Not Webster and Python Dictionaries - Python meetup #7
Never enough to say about
lists - so before getting to the
dict, we covered two examples using lists. The first one generates random passwords for you. We realized that it is easy to generate a random password, and a bit harder to crack - that we will do in a subsequent meeting, which should be interesting. Of course, the longer the password, and longer the character set you use, the harder it is to crack. The other program was going to be homework assignment, but we covered it anyway. The problem was to shuffle a list in place, just using
random.randint() (and not
random.shuffle()!). The result is a very simple program (using a take on the basic Fisher-Yates algorithm from 1938), but takes a bit to figure it out.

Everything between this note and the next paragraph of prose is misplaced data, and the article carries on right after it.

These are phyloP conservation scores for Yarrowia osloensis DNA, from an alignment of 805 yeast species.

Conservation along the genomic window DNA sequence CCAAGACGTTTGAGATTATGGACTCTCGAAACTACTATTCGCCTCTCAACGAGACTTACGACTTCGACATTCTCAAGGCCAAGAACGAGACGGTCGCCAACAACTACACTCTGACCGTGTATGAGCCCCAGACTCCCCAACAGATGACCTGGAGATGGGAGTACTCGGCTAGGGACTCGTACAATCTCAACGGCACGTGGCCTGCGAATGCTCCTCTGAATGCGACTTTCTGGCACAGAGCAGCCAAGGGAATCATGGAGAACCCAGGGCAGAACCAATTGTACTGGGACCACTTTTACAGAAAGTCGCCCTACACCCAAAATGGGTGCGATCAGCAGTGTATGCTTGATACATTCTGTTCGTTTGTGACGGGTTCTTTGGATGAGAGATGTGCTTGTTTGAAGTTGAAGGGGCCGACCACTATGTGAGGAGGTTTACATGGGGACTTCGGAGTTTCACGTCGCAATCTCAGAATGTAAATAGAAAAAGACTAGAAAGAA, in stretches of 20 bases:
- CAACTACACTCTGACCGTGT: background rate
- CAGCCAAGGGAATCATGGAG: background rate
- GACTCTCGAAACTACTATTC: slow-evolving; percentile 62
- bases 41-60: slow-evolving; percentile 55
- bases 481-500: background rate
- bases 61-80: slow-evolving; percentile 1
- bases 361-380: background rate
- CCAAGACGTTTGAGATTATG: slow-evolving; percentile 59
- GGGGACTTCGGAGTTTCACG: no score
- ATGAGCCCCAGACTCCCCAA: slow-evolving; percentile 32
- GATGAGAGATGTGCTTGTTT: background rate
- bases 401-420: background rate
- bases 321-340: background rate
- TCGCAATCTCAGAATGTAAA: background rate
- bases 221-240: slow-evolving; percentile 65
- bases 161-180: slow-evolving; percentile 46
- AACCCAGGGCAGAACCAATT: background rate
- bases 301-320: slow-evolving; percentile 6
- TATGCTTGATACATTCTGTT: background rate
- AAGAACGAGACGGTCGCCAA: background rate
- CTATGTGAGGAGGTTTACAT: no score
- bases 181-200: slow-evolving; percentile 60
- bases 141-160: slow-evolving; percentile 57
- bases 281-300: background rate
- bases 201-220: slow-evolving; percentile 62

On to the famous Python
dict! We learned:
- how to initialize a dict by various means, including "statically", and by using the
- that immutibility (hashibility) of the key is key - but that usually, keys are strings.
- putting a bunch of
dict's into a list, and searching through, pulling out desired
dict's as we go, as an example pattern that we might use, or find in the real world.
- using a
dictto store "tagged" data, which we can analyze and modify. This is a common use case.
dict.get()to save us from undefined key exceptions and to set defaults, which can be handy.
But we didn't get to two exciting examples: counting, and grouping. That's for next time!
Check out this notebook for our
dict notes and examples.